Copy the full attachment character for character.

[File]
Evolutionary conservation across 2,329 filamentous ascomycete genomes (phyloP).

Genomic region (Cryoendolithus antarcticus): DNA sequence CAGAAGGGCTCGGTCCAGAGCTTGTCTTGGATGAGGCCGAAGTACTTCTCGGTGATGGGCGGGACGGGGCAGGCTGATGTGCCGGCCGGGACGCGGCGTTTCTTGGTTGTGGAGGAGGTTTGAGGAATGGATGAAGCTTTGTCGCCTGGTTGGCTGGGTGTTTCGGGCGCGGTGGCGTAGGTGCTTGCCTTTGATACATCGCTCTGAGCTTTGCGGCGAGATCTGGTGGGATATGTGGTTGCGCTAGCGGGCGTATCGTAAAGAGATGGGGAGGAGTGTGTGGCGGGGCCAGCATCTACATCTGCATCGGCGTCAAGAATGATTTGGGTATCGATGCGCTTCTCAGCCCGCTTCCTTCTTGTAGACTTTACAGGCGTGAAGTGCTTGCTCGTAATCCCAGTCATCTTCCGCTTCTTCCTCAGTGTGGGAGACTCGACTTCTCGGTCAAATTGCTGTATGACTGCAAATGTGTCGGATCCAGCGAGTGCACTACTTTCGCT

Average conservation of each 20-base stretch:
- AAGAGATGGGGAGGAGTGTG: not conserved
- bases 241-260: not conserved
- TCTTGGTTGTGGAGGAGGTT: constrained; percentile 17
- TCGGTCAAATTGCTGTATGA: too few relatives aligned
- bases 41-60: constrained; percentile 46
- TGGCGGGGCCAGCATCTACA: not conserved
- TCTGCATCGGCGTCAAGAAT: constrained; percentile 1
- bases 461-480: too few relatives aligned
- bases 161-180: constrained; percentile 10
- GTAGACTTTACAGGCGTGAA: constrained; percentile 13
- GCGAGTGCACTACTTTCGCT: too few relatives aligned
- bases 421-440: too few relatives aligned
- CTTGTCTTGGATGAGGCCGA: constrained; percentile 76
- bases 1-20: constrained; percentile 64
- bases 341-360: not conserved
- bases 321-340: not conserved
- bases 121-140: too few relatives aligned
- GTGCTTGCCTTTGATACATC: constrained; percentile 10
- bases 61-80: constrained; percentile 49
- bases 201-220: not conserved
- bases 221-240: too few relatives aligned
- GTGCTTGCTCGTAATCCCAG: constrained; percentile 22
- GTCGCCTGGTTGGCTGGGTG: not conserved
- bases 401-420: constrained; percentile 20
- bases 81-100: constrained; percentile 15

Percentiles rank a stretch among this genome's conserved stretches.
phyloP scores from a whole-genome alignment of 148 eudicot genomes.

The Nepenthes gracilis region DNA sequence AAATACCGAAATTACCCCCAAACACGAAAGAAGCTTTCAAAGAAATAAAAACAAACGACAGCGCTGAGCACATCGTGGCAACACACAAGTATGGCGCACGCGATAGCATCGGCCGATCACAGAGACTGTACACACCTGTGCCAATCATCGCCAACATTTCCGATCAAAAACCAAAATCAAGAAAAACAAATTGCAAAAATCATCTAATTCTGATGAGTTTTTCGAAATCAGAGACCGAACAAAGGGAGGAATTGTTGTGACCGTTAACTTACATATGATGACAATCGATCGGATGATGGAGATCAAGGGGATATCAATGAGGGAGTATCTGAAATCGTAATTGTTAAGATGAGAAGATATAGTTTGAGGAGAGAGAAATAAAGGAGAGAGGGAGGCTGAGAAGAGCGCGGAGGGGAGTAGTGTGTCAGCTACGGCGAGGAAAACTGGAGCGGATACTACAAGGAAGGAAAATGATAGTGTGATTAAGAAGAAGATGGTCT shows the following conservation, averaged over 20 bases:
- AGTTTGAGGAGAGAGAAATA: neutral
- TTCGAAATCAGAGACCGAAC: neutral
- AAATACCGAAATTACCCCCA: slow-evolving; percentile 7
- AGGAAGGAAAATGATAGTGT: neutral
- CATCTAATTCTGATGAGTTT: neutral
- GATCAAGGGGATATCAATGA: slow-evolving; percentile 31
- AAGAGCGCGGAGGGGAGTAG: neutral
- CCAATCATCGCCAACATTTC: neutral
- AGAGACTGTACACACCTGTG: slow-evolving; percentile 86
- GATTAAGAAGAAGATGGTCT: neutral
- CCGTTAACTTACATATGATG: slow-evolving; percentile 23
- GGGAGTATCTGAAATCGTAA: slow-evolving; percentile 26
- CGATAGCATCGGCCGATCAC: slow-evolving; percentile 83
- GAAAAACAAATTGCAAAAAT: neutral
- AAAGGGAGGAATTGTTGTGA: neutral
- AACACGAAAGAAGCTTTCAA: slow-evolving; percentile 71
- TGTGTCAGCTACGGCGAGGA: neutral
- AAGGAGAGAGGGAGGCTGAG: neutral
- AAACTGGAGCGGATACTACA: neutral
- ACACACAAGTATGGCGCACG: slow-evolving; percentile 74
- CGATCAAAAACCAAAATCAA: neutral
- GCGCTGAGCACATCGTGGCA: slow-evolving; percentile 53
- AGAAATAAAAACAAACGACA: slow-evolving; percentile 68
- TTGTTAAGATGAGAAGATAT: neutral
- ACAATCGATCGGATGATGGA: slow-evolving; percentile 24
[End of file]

Evolutionary conservation across 2,329 filamentous ascomycete genomes (phyloP).

Genomic region (Cryoendolithus antarcticus): DNA sequence CAGAAGGGCTCGGTCCAGAGCTTGTCTTGGATGAGGCCGAAGTACTTCTCGGTGATGGGCGGGACGGGGCAGGCTGATGTGCCGGCCGGGACGCGGCGTTTCTTGGTTGTGGAGGAGGTTTGAGGAATGGATGAAGCTTTGTCGCCTGGTTGGCTGGGTGTTTCGGGCGCGGTGGCGTAGGTGCTTGCCTTTGATACATCGCTCTGAGCTTTGCGGCGAGATCTGGTGGGATATGTGGTTGCGCTAGCGGGCGTATCGTAAAGAGATGGGGAGGAGTGTGTGGCGGGGCCAGCATCTACATCTGCATCGGCGTCAAGAATGATTTGGGTATCGATGCGCTTCTCAGCCCGCTTCCTTCTTGTAGACTTTACAGGCGTGAAGTGCTTGCTCGTAATCCCAGTCATCTTCCGCTTCTTCCTCAGTGTGGGAGACTCGACTTCTCGGTCAAATTGCTGTATGACTGCAAATGTGTCGGATCCAGCGAGTGCACTACTTTCGCT

Average conservation of each 20-base stretch:
- AAGAGATGGGGAGGAGTGTG: not conserved
- bases 241-260: not conserved
- TCTTGGTTGTGGAGGAGGTT: constrained; percentile 17
- TCGGTCAAATTGCTGTATGA: too few relatives aligned
- bases 41-60: constrained; percentile 46
- TGGCGGGGCCAGCATCTACA: not conserved
- TCTGCATCGGCGTCAAGAAT: constrained; percentile 1
- bases 461-480: too few relatives aligned
- bases 161-180: constrained; percentile 10
- GTAGACTTTACAGGCGTGAA: constrained; percentile 13
- GCGAGTGCACTACTTTCGCT: too few relatives aligned
- bases 421-440: too few relatives aligned
- CTTGTCTTGGATGAGGCCGA: constrained; percentile 76
- bases 1-20: constrained; percentile 64
- bases 341-360: not conserved
- bases 321-340: not conserved
- bases 121-140: too few relatives aligned
- GTGCTTGCCTTTGATACATC: constrained; percentile 10
- bases 61-80: constrained; percentile 49
- bases 201-220: not conserved
- bases 221-240: too few relatives aligned
- GTGCTTGCTCGTAATCCCAG: constrained; percentile 22
- GTCGCCTGGTTGGCTGGGTG: not conserved
- bases 401-420: constrained; percentile 20
- bases 81-100: constrained; percentile 15

Percentiles rank a stretch among this genome's conserved stretches.
phyloP scores from a whole-genome alignment of 148 eudicot genomes.

The Nepenthes gracilis region DNA sequence AAATACCGAAATTACCCCCAAACACGAAAGAAGCTTTCAAAGAAATAAAAACAAACGACAGCGCTGAGCACATCGTGGCAACACACAAGTATGGCGCACGCGATAGCATCGGCCGATCACAGAGACTGTACACACCTGTGCCAATCATCGCCAACATTTCCGATCAAAAACCAAAATCAAGAAAAACAAATTGCAAAAATCATCTAATTCTGATGAGTTTTTCGAAATCAGAGACCGAACAAAGGGAGGAATTGTTGTGACCGTTAACTTACATATGATGACAATCGATCGGATGATGGAGATCAAGGGGATATCAATGAGGGAGTATCTGAAATCGTAATTGTTAAGATGAGAAGATATAGTTTGAGGAGAGAGAAATAAAGGAGAGAGGGAGGCTGAGAAGAGCGCGGAGGGGAGTAGTGTGTCAGCTACGGCGAGGAAAACTGGAGCGGATACTACAAGGAAGGAAAATGATAGTGTGATTAAGAAGAAGATGGTCT shows the following conservation, averaged over 20 bases:
- AGTTTGAGGAGAGAGAAATA: neutral
- TTCGAAATCAGAGACCGAAC: neutral
- AAATACCGAAATTACCCCCA: slow-evolving; percentile 7
- AGGAAGGAAAATGATAGTGT: neutral
- CATCTAATTCTGATGAGTTT: neutral
- GATCAAGGGGATATCAATGA: slow-evolving; percentile 31
- AAGAGCGCGGAGGGGAGTAG: neutral
- CCAATCATCGCCAACATTTC: neutral
- AGAGACTGTACACACCTGTG: slow-evolving; percentile 86
- GATTAAGAAGAAGATGGTCT: neutral
- CCGTTAACTTACATATGATG: slow-evolving; percentile 23
- GGGAGTATCTGAAATCGTAA: slow-evolving; percentile 26
- CGATAGCATCGGCCGATCAC: slow-evolving; percentile 83
- GAAAAACAAATTGCAAAAAT: neutral
- AAAGGGAGGAATTGTTGTGA: neutral
- AACACGAAAGAAGCTTTCAA: slow-evolving; percentile 71
- TGTGTCAGCTACGGCGAGGA: neutral
- AAGGAGAGAGGGAGGCTGAG: neutral
- AAACTGGAGCGGATACTACA: neutral
- ACACACAAGTATGGCGCACG: slow-evolving; percentile 74
- CGATCAAAAACCAAAATCAA: neutral
- GCGCTGAGCACATCGTGGCA: slow-evolving; percentile 53
- AGAAATAAAAACAAACGACA: slow-evolving; percentile 68
- TTGTTAAGATGAGAAGATAT: neutral
- ACAATCGATCGGATGATGGA: slow-evolving; percentile 24